This can get a little trickier because instead of having pre-filled options you’re relying on users to understand the input requirements. For example, using the select menu it’s possible to create months with the full name(ie: January, February, etc). But with text fields it’s better to have users enter the 2-digit month number instead(ie: 01 = Jan, 02 = Feb, etc).
Almost everyone who understands how to use a computer should recognize a series of date-based text fields. You can use placeholder text formatted in the style of MM/DD/YYYY so users know what to expect. The only problem would come with older users who are unfamiliar with this technology.
Manual text fields are probably the simplest and most basic choice for web developers who want to leave more freedom to the user.
A select menu is generally superior in the context of UX because options are limited to exactly what you need. But either of these two methods are great for simple websites that just need a quick input field.
Free jQuery Plugins
jQuery can be used to enhance input fields of all kinds from contact forms to signup pages. Thankfully you can also find a handful of plugins to create impressive datepicker fields.
Most web developers would agree that pickadate.js is a fantastic choice for any type of website. The plugin doesn’t require a lot of code and it’s really easy to setup.
If you’re just getting started with date picker plugins I would highly recommend pickadate.js. It comes with a fantastic theme right out of the box and it barely requires any customization. And for developers who like extensibility there is an API on which to write your own functions or additional libraries.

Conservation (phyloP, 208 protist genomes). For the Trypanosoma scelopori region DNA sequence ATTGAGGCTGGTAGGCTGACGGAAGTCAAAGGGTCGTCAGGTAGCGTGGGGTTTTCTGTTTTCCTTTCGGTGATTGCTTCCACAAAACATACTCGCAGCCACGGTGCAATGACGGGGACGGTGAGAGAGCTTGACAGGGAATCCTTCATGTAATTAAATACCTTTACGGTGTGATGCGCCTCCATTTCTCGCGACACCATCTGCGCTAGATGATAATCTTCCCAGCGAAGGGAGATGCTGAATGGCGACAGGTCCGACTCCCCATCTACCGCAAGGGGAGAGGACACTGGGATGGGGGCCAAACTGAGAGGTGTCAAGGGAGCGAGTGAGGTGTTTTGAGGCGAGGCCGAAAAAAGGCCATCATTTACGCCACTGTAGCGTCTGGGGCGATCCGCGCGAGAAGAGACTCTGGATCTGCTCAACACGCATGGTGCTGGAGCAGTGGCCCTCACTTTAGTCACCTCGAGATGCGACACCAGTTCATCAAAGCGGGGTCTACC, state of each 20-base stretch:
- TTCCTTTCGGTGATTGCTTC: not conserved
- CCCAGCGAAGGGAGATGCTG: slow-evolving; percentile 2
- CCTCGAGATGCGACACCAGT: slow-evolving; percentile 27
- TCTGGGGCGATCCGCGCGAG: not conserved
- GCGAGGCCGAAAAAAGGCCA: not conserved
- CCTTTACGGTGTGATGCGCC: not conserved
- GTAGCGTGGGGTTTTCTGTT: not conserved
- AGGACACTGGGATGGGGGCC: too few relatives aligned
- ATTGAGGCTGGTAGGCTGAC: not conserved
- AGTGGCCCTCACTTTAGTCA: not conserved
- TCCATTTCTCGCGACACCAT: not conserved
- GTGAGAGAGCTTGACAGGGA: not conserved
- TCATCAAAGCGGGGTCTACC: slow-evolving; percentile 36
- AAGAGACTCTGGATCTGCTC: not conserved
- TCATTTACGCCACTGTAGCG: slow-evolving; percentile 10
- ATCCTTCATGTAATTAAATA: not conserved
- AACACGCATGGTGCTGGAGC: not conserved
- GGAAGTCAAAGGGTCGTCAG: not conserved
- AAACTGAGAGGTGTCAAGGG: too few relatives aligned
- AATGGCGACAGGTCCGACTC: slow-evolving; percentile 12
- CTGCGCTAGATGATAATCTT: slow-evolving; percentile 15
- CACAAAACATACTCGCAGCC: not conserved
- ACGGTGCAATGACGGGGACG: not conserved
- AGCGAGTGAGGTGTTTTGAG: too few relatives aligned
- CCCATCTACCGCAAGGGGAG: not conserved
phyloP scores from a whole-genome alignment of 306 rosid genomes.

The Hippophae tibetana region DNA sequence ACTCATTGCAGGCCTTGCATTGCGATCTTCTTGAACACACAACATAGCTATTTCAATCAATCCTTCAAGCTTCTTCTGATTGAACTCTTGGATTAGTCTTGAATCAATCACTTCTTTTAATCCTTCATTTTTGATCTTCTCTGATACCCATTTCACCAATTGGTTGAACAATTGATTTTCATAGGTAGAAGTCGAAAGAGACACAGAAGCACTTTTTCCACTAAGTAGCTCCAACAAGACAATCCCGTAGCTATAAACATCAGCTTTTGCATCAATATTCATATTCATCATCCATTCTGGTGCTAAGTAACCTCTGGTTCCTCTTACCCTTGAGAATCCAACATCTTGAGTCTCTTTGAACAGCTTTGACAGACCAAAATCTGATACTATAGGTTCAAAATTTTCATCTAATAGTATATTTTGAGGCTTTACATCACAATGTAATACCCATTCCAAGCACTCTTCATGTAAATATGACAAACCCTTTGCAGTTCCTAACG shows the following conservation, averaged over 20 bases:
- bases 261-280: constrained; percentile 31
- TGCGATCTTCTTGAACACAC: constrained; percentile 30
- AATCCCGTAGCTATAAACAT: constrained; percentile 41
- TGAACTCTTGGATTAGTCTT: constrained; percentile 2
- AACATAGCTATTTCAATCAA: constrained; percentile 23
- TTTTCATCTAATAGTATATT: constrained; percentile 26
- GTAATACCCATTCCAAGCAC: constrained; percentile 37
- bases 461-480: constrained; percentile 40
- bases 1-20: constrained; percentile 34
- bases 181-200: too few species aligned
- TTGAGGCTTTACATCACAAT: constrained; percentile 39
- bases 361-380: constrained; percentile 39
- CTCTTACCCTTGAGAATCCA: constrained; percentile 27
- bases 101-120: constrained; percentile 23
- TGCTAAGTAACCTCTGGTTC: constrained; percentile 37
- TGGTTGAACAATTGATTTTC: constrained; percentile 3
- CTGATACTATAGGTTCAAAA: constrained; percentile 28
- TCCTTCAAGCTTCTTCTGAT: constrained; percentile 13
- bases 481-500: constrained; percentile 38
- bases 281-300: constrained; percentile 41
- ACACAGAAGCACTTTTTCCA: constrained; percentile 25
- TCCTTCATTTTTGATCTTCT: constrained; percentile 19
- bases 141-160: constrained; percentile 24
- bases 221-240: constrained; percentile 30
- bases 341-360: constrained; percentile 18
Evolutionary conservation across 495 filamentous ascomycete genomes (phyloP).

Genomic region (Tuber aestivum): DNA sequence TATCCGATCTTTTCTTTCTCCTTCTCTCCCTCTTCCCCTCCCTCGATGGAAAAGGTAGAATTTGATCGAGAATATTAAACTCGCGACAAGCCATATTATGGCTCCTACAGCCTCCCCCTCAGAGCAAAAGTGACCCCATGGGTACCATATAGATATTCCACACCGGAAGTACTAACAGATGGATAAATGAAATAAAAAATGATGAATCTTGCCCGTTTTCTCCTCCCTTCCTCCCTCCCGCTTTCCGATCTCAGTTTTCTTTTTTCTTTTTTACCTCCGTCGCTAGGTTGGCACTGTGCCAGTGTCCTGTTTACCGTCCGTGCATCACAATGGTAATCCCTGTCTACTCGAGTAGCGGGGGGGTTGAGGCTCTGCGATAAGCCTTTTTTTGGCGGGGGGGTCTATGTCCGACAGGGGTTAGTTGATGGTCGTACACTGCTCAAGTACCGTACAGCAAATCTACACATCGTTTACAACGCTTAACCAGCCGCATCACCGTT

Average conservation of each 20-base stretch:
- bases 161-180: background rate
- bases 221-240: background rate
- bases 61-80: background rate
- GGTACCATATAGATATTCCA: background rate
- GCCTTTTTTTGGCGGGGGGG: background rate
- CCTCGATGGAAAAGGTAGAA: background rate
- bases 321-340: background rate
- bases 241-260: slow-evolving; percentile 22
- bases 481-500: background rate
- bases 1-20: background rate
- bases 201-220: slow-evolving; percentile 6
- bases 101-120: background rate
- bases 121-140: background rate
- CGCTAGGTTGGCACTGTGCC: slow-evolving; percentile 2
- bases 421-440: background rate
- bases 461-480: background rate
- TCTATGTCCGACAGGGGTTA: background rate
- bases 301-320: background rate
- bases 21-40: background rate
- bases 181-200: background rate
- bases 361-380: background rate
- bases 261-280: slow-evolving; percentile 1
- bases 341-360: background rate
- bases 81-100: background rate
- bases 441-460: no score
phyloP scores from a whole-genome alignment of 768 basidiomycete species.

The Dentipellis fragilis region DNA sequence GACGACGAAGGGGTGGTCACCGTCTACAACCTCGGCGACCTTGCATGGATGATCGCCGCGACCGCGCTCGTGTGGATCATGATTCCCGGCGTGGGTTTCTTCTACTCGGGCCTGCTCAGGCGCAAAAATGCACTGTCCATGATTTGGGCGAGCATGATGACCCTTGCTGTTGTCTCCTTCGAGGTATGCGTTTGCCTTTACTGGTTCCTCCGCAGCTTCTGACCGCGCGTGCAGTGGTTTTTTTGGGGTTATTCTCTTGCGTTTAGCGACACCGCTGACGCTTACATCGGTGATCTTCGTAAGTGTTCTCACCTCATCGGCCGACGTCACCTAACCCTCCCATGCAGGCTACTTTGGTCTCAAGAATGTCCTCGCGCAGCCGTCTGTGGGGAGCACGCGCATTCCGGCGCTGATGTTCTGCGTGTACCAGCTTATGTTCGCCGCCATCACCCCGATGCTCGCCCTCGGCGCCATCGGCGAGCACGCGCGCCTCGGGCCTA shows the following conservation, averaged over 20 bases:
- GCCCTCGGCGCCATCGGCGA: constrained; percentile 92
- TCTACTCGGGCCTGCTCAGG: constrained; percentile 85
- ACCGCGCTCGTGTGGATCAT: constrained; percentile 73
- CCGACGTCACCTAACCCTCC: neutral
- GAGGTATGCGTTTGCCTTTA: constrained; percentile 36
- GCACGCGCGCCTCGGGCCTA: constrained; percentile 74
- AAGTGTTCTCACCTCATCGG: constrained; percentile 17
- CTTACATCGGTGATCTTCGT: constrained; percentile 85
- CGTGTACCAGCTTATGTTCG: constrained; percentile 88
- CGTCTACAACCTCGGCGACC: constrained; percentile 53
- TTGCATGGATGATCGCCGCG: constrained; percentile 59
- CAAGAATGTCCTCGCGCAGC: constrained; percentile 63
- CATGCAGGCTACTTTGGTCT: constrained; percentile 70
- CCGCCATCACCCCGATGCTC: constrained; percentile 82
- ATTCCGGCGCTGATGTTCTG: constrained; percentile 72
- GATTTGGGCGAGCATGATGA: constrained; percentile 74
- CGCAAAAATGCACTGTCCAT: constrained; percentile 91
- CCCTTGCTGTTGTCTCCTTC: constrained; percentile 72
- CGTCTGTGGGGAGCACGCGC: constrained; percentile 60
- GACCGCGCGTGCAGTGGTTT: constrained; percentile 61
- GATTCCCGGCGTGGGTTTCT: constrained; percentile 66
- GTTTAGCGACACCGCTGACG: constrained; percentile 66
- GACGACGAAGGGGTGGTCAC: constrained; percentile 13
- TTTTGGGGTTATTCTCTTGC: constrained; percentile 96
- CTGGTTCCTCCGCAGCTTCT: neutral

jQuery UI Datepicker
Another really popular free plugin is the jQuery UI Datepicker. This is actually part of the overarching jQuery UI library which is a free open source add-on to jQuery. The library includes tons of free widgets, animations, and even a lovely date picker.
Admittedly the jQuery UI default theme is very… bland. It works, and it works well, but it doesn’t look great without some customization. If you go with jQuery UI it’s guaranteed to support almost every browser with ease. But you’ll also want to make time to restyle the date picker interface so that it matches your own website.
This mobile plugin has a user experience which behaves almost like native date pickers.
Although the plugin is meant to be used in a mobile webapp, it still runs great in a modern website layout. It’s entirely possible to create a full website reliant on this date picker plugin for all users. Although pickadate.js might be a better alternative for more complex layouts, it’s good to know there are various options for designers in need of a usable datepicker solution.
There is no absolute right or wrong choice when it comes to date input fields. Very few websites actually have a need for a date picker so it’s not something that will be required on every project. But every web designer should know about the various options when it comes to building these more complex interfaces, and more specifically how to focus on interface design from a user experience perspective.
Author: Jake Rocheleau
Jake is a creative designer, illustrator, and web developer. He frequently writes articles involving new-age design concepts and freelance management skills. You can find him in Google or follow his tweets @jakerocheleau